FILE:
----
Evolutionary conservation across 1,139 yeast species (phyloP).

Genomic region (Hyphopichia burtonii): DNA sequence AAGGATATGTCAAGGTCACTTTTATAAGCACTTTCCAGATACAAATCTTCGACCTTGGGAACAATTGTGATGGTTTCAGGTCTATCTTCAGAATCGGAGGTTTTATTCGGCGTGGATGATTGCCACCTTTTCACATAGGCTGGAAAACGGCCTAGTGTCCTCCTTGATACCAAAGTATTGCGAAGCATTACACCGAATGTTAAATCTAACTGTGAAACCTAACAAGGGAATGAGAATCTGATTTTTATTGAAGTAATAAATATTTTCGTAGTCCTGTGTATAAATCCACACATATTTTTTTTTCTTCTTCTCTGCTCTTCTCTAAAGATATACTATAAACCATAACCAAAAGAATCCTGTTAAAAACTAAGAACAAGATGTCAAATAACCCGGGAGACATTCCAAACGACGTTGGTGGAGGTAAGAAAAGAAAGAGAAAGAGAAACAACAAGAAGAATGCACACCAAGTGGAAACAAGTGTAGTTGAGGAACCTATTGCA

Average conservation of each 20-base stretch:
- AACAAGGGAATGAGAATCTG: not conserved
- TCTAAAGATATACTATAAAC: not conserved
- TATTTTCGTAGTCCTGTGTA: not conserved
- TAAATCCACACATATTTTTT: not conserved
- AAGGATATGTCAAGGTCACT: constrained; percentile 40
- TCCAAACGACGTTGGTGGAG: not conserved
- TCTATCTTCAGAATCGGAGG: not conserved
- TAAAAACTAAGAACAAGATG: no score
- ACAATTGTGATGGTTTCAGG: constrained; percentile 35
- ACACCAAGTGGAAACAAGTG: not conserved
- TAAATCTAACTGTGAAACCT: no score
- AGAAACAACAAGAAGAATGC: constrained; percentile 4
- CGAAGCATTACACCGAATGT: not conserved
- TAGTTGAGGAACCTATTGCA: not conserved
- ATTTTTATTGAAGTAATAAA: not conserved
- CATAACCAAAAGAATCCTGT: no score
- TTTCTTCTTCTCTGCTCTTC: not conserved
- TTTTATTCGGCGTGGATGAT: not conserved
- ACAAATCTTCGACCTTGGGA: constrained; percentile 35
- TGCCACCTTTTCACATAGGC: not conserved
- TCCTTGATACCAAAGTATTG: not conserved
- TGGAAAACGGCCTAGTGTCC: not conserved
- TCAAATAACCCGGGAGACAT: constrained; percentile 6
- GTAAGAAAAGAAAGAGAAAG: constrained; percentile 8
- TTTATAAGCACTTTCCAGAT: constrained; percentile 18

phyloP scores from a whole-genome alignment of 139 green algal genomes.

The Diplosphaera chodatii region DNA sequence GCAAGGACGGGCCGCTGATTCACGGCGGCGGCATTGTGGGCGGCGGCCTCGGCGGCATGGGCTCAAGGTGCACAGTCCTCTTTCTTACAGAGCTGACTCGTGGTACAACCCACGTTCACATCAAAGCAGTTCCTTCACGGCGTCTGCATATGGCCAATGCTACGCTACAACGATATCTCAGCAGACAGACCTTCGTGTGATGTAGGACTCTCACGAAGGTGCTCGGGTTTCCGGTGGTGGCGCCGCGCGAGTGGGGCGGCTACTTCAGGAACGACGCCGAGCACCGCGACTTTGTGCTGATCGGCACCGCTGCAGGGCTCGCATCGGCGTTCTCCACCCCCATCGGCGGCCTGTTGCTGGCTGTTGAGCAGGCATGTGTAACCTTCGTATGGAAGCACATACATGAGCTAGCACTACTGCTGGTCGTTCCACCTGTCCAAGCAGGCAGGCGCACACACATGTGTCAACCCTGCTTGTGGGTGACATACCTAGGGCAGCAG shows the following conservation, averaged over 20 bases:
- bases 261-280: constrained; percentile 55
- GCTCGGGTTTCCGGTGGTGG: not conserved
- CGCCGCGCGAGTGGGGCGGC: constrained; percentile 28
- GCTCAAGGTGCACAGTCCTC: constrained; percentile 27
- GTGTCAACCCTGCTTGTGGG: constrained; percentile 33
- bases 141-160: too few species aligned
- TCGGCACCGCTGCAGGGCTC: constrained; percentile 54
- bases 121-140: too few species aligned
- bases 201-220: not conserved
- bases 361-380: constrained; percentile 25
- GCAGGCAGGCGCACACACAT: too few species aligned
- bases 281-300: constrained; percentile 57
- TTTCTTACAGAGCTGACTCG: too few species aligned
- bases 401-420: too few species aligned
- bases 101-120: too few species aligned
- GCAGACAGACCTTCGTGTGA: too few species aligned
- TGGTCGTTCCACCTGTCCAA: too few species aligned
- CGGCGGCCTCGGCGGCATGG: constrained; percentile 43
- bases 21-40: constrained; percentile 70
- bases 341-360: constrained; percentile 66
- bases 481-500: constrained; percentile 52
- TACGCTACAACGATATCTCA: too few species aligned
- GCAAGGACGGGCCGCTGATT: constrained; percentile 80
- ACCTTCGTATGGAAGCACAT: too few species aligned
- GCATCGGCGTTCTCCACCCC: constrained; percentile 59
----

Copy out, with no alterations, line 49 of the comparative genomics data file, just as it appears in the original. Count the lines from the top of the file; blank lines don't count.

- bases 21-40: constrained; percentile 70